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Will the Health Care Revolution Come from Silicon Valley?

Monday at Apple’s Worldwide Developers Conference, the company released a set of new operating system improvements that are more substantial than may meet the eye. While investors and detractors may grumble that Apple hasn’t released a revolutionary new product in a few years, the reality is that the most valuable brand in the world has continued to pioneer groundbreaking technology, and the latest announcements show why.

The mobile revolution started with devices—a market which has continued to grow, while new features are constantly introduced. However, the real opportunity for changing the way we communicate and access information has moved beyond hardware and on to the apps that collect and manage data. This was the key insight behind Google. But by dominating the device market first, Apple is uniquely positioned to bring “big data” into the personal space, where information is relevant, timely and private.

Thus, along with a set of useful new features for the consumer, Apple unveiled a whole toolbox for developers—the millions of creative minds who produce apps we never dreamed of, but now can’t live without.

One of these tools is called “HealthKit,” along with the “Health” app. There are already hundreds of fitness apps available to track calories, heart rate, sleep patterns and other statistics for the health conscious and tech savvy. Health brings all this data to one place, along with an “emergency card,” which contains important personal medical information. More importantly, HealthKit enables developers to create products that interact with this data to help users gain a thorough and accurate picture of their vitals, medicines, routines, habits, allergies, and every other kind of imaginable information. These new technologies hint at a revolution in patient care.

Tech site Engaget reports that:

The Mayo Clinic, a Minnesota nonprofit, is already working with Apple…. Health advised patients of wellness plans set by their doctors and enabled a futuristic approach to health care; where doctors and patients interact constantly, in real time, at the very least on a data level.

This may appear as some sort of high-tech Life Alert necklace. But looking forward, this kind of technology may enable warnings and diagnostics based on complex analyses of personal data. Apps could be developed that notify users of harmful habits, detect early warning signs and recommend preventative treatments, manage fulfillment of prescriptions and much more. This is about delivering faster and more accurate care, but also about shifting some of the load of the medical industry from clinics and hospitals back to homes.

[pq]If we seek to help the vulnerable, the clearest path forward is the one paved by entrepreneur-ship and innovation.[/pq]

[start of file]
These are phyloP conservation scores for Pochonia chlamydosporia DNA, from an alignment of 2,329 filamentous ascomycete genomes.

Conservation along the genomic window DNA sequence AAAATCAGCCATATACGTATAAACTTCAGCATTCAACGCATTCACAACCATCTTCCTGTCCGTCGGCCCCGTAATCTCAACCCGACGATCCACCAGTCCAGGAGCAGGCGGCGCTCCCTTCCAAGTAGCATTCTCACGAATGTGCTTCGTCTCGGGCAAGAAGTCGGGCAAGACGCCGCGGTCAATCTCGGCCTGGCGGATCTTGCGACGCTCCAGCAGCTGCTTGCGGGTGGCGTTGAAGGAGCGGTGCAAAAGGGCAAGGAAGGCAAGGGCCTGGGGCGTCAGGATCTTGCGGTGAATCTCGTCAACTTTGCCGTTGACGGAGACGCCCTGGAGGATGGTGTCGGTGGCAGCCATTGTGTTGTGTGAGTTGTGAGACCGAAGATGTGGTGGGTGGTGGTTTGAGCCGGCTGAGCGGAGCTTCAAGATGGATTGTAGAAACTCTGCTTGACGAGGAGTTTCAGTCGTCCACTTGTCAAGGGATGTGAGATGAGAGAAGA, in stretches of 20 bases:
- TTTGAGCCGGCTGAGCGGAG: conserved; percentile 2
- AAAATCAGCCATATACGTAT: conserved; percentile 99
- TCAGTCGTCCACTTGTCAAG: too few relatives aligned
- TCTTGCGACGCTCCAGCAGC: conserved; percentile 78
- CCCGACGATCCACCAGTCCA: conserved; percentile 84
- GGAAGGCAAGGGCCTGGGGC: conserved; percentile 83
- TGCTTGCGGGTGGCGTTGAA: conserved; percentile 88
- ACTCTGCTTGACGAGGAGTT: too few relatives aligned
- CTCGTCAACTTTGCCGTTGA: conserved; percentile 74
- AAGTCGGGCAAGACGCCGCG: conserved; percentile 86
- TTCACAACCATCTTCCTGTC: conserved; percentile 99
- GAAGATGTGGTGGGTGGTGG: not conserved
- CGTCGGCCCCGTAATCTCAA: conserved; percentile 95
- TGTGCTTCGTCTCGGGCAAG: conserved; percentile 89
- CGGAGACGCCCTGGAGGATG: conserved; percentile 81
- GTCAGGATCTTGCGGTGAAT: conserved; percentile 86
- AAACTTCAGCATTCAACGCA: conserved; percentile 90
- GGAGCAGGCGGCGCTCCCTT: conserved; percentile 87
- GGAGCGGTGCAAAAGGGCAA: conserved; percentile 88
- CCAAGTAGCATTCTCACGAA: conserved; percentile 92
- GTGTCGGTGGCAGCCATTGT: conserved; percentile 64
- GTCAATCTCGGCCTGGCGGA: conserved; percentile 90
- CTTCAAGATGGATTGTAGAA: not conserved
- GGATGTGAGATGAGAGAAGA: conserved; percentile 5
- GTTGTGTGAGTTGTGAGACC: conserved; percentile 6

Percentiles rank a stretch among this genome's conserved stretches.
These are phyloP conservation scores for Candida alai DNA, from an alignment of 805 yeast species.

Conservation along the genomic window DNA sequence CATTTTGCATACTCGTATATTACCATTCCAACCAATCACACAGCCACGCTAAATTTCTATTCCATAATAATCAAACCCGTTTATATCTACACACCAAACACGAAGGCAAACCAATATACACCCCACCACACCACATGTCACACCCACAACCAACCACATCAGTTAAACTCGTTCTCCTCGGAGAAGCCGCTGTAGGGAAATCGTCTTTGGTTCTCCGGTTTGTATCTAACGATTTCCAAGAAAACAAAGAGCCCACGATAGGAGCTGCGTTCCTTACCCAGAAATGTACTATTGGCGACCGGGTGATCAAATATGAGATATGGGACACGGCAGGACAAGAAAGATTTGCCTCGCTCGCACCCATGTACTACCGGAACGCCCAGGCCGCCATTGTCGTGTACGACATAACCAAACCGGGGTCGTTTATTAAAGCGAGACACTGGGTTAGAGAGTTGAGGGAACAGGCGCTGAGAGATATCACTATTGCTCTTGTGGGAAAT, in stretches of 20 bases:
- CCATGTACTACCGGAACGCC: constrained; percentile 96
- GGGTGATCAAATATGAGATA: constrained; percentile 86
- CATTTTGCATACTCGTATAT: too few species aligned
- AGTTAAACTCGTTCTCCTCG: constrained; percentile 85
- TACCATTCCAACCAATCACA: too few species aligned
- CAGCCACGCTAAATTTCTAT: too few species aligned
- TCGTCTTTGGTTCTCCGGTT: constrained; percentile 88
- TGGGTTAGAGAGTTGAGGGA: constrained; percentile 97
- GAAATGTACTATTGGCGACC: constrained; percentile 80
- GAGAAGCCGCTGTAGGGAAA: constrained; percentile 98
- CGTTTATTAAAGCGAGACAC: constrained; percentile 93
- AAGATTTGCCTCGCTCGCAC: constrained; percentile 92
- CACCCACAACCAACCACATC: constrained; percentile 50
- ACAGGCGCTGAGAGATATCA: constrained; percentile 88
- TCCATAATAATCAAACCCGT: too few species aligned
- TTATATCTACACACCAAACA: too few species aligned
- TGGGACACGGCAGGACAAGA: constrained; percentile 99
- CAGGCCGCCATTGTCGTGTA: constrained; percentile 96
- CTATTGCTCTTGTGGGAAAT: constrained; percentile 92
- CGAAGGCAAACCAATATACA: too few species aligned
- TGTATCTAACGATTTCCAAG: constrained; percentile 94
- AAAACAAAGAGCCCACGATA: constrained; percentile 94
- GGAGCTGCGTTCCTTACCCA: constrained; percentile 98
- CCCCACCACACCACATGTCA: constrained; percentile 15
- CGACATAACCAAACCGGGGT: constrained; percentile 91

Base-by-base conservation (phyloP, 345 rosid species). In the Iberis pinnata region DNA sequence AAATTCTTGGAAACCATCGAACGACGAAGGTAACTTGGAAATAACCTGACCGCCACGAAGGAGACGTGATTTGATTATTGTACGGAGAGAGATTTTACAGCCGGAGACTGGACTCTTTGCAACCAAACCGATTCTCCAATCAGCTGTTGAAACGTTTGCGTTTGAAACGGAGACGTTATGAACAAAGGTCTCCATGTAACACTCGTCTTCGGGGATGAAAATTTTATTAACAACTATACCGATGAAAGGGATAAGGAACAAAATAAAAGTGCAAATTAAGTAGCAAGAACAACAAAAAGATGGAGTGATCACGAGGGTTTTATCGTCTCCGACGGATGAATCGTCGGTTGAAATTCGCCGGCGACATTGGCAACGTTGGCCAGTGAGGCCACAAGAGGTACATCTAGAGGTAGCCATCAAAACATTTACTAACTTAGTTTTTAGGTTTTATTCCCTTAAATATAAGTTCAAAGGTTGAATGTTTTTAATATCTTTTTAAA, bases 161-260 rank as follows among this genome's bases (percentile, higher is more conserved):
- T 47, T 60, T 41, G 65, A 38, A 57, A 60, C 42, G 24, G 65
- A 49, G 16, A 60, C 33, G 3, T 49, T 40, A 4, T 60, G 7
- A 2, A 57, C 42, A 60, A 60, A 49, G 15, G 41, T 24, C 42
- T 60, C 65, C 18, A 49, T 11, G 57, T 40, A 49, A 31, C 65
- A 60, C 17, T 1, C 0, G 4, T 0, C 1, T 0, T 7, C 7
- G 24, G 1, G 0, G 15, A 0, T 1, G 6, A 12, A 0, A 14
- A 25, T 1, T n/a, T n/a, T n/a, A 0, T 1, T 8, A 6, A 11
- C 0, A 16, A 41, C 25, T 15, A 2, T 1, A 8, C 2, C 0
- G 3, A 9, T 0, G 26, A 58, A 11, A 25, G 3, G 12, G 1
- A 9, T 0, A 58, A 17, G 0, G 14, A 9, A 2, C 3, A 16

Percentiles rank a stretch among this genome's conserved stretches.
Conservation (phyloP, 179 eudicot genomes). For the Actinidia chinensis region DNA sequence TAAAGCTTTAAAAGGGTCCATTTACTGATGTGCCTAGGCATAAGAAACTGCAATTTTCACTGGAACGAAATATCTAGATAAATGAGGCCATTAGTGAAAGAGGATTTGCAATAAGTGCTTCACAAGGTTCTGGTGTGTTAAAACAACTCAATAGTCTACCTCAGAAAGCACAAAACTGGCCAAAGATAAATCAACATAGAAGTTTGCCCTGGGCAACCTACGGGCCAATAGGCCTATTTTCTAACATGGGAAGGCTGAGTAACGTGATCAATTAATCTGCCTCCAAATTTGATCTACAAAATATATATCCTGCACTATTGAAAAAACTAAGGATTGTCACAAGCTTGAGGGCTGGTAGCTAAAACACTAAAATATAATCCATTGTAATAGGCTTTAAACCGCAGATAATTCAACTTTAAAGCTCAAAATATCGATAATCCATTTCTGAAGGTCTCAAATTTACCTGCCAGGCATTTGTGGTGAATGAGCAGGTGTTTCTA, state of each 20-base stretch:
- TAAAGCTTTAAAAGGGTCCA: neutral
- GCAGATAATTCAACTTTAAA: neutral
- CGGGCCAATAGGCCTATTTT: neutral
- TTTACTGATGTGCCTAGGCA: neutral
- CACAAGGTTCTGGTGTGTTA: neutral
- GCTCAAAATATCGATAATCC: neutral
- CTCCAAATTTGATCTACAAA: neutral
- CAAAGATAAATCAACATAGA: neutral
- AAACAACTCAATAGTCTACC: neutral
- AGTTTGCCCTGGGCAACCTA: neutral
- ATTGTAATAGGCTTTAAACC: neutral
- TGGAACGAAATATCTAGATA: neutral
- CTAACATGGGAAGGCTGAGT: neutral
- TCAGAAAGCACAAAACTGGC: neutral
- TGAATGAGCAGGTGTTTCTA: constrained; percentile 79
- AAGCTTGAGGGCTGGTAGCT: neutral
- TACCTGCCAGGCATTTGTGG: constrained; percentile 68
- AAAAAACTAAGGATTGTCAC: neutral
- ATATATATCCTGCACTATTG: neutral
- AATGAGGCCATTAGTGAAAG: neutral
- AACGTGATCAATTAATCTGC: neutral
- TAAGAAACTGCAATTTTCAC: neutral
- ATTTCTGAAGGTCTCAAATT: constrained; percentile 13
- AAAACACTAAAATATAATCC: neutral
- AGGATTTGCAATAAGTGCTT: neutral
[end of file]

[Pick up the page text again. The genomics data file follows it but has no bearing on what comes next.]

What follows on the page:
If you saw last year’s Matt Damon film “Elysium”—and if you haven’t, consider yourself better for it—you might start to see the iPhone as a primitive version of a healing pod. The film’s miraculous machines could detect and heal any infirmity. It was a lazy concept on the part of the writers, but one thing is certain: if humanity is ever to come remotely close to such a technology, it will be because of enterprise, not presidents. It will be for-profit businesses that bring miracles to the market. Huge, complex legislation like Obamacare—written by interns, brokered by special interests, debated by politicians and managed by bureaucrats—can never match the innovative capacity of Silicon Valley. Moreover, when government takes on a mission to revolutionize an industry, it crowds out the very market activity that could lead to much more efficient and advanced solutions.

But what about the glaring inequality of access that is the nature of the market? The healing pods in “Elysium,” after all, stood at the center of a class war narrative in which great disparities of care exist. Indeed, the wealthy are best positioned to be early adopters because new technologies are always expensive—at first. When the first generation iPhone was released in 2007, the price tag was out of reach for most people. But who are today’s users? They span every demographic. What one can do with an iPhone would have been unthinkable when Clinton still occupied the White House and the cool kids were sporting beepers. Now, it is a tool for the common man, woman, or preteen.

While snapshots in time may suggest that there is always inequality in access to quality goods and services, this is only a temporary condition for most products in particular. Choose a given product, and you can see that the exact item is more accessible to the average person as time rolls along. Having acquired possessions that gained the envy of his grandfather, today’s average Joe looks yet to his wealthy neighbor and cries, “the poor get poorer!”

Most Americans are very wealthy by global standards, and it is precisely because our governments have not taken it upon themselves to design our markets and command our economies—at least, not to the extent of many other nations. The wall of separation between business and state has eroded substantially nonetheless. If we seek to deliver greater access to healthcare, education and opportunity to those most vulnerable in our society, the clearest path forward is the one paved by entrepreneurship and innovation, not an Act of Congress.